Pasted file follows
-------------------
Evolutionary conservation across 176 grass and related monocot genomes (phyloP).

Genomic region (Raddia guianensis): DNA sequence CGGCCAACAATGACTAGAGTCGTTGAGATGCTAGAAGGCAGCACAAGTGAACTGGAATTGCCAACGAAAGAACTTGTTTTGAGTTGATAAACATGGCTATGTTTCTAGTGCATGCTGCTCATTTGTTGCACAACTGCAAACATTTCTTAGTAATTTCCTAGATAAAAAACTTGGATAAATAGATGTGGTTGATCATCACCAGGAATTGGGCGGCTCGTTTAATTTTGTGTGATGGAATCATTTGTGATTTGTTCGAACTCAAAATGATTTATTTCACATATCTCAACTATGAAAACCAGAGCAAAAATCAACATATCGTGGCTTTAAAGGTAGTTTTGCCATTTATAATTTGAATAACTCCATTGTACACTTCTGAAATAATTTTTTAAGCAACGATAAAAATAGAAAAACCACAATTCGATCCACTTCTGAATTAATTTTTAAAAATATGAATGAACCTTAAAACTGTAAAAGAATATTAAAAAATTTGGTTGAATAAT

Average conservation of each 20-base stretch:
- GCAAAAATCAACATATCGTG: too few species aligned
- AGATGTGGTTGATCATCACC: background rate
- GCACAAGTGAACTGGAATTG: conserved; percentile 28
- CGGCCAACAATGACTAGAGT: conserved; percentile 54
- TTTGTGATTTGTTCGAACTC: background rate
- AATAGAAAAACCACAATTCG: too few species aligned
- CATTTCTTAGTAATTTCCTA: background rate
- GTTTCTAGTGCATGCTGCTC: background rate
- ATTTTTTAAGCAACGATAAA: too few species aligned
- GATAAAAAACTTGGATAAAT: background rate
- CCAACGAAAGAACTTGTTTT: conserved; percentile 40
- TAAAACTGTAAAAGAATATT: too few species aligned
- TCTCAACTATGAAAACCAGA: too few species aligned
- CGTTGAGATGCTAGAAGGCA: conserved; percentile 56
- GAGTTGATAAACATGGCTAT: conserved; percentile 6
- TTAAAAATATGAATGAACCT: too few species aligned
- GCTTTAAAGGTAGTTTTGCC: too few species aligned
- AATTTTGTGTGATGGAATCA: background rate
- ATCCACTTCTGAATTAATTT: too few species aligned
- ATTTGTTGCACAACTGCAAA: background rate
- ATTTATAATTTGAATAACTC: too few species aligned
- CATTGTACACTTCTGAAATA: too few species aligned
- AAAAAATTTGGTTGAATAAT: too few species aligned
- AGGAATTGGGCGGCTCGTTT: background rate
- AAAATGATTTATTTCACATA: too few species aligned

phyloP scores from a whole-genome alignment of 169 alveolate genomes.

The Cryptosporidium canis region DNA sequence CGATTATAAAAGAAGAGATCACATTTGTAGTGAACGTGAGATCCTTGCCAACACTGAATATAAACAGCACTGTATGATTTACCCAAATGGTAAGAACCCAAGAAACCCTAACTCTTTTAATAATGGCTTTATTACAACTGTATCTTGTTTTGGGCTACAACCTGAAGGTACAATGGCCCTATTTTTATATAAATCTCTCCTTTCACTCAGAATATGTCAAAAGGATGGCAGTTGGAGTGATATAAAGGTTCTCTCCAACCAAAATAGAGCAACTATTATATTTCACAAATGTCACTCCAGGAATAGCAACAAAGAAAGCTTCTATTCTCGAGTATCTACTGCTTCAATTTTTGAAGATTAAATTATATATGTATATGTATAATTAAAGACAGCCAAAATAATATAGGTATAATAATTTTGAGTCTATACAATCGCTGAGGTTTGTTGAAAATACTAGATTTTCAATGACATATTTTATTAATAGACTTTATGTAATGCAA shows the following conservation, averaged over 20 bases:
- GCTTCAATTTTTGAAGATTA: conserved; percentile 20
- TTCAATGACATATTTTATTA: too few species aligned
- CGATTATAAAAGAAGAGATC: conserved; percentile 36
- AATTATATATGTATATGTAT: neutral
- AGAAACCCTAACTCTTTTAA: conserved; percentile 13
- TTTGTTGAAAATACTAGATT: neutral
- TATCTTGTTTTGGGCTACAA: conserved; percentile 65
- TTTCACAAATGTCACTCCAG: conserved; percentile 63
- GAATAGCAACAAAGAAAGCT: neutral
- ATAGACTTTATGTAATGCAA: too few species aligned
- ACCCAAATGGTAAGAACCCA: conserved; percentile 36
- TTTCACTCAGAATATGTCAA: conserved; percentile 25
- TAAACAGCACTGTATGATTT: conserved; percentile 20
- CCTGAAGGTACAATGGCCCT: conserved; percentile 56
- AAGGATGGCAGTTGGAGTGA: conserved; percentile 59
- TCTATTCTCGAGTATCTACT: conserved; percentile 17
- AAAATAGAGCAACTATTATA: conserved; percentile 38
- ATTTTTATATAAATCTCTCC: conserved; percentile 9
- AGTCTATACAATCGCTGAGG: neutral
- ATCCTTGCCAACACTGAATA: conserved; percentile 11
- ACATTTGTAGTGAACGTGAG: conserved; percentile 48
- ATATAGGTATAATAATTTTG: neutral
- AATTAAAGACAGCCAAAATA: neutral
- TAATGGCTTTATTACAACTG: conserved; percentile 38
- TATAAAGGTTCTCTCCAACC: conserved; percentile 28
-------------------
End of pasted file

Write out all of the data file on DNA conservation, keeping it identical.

Evolutionary conservation across 176 grass and related monocot genomes (phyloP).

Genomic region (Raddia guianensis): DNA sequence CGGCCAACAATGACTAGAGTCGTTGAGATGCTAGAAGGCAGCACAAGTGAACTGGAATTGCCAACGAAAGAACTTGTTTTGAGTTGATAAACATGGCTATGTTTCTAGTGCATGCTGCTCATTTGTTGCACAACTGCAAACATTTCTTAGTAATTTCCTAGATAAAAAACTTGGATAAATAGATGTGGTTGATCATCACCAGGAATTGGGCGGCTCGTTTAATTTTGTGTGATGGAATCATTTGTGATTTGTTCGAACTCAAAATGATTTATTTCACATATCTCAACTATGAAAACCAGAGCAAAAATCAACATATCGTGGCTTTAAAGGTAGTTTTGCCATTTATAATTTGAATAACTCCATTGTACACTTCTGAAATAATTTTTTAAGCAACGATAAAAATAGAAAAACCACAATTCGATCCACTTCTGAATTAATTTTTAAAAATATGAATGAACCTTAAAACTGTAAAAGAATATTAAAAAATTTGGTTGAATAAT

Average conservation of each 20-base stretch:
- GCAAAAATCAACATATCGTG: too few species aligned
- AGATGTGGTTGATCATCACC: background rate
- GCACAAGTGAACTGGAATTG: conserved; percentile 28
- CGGCCAACAATGACTAGAGT: conserved; percentile 54
- TTTGTGATTTGTTCGAACTC: background rate
- AATAGAAAAACCACAATTCG: too few species aligned
- CATTTCTTAGTAATTTCCTA: background rate
- GTTTCTAGTGCATGCTGCTC: background rate
- ATTTTTTAAGCAACGATAAA: too few species aligned
- GATAAAAAACTTGGATAAAT: background rate
- CCAACGAAAGAACTTGTTTT: conserved; percentile 40
- TAAAACTGTAAAAGAATATT: too few species aligned
- TCTCAACTATGAAAACCAGA: too few species aligned
- CGTTGAGATGCTAGAAGGCA: conserved; percentile 56
- GAGTTGATAAACATGGCTAT: conserved; percentile 6
- TTAAAAATATGAATGAACCT: too few species aligned
- GCTTTAAAGGTAGTTTTGCC: too few species aligned
- AATTTTGTGTGATGGAATCA: background rate
- ATCCACTTCTGAATTAATTT: too few species aligned
- ATTTGTTGCACAACTGCAAA: background rate
- ATTTATAATTTGAATAACTC: too few species aligned
- CATTGTACACTTCTGAAATA: too few species aligned
- AAAAAATTTGGTTGAATAAT: too few species aligned
- AGGAATTGGGCGGCTCGTTT: background rate
- AAAATGATTTATTTCACATA: too few species aligned

phyloP scores from a whole-genome alignment of 169 alveolate genomes.

The Cryptosporidium canis region DNA sequence CGATTATAAAAGAAGAGATCACATTTGTAGTGAACGTGAGATCCTTGCCAACACTGAATATAAACAGCACTGTATGATTTACCCAAATGGTAAGAACCCAAGAAACCCTAACTCTTTTAATAATGGCTTTATTACAACTGTATCTTGTTTTGGGCTACAACCTGAAGGTACAATGGCCCTATTTTTATATAAATCTCTCCTTTCACTCAGAATATGTCAAAAGGATGGCAGTTGGAGTGATATAAAGGTTCTCTCCAACCAAAATAGAGCAACTATTATATTTCACAAATGTCACTCCAGGAATAGCAACAAAGAAAGCTTCTATTCTCGAGTATCTACTGCTTCAATTTTTGAAGATTAAATTATATATGTATATGTATAATTAAAGACAGCCAAAATAATATAGGTATAATAATTTTGAGTCTATACAATCGCTGAGGTTTGTTGAAAATACTAGATTTTCAATGACATATTTTATTAATAGACTTTATGTAATGCAA shows the following conservation, averaged over 20 bases:
- GCTTCAATTTTTGAAGATTA: conserved; percentile 20
- TTCAATGACATATTTTATTA: too few species aligned
- CGATTATAAAAGAAGAGATC: conserved; percentile 36
- AATTATATATGTATATGTAT: neutral
- AGAAACCCTAACTCTTTTAA: conserved; percentile 13
- TTTGTTGAAAATACTAGATT: neutral
- TATCTTGTTTTGGGCTACAA: conserved; percentile 65
- TTTCACAAATGTCACTCCAG: conserved; percentile 63
- GAATAGCAACAAAGAAAGCT: neutral
- ATAGACTTTATGTAATGCAA: too few species aligned
- ACCCAAATGGTAAGAACCCA: conserved; percentile 36
- TTTCACTCAGAATATGTCAA: conserved; percentile 25
- TAAACAGCACTGTATGATTT: conserved; percentile 20
- CCTGAAGGTACAATGGCCCT: conserved; percentile 56
- AAGGATGGCAGTTGGAGTGA: conserved; percentile 59
- TCTATTCTCGAGTATCTACT: conserved; percentile 17
- AAAATAGAGCAACTATTATA: conserved; percentile 38
- ATTTTTATATAAATCTCTCC: conserved; percentile 9
- AGTCTATACAATCGCTGAGG: neutral
- ATCCTTGCCAACACTGAATA: conserved; percentile 11
- ACATTTGTAGTGAACGTGAG: conserved; percentile 48
- ATATAGGTATAATAATTTTG: neutral
- AATTAAAGACAGCCAAAATA: neutral
- TAATGGCTTTATTACAACTG: conserved; percentile 38
- TATAAAGGTTCTCTCCAACC: conserved; percentile 28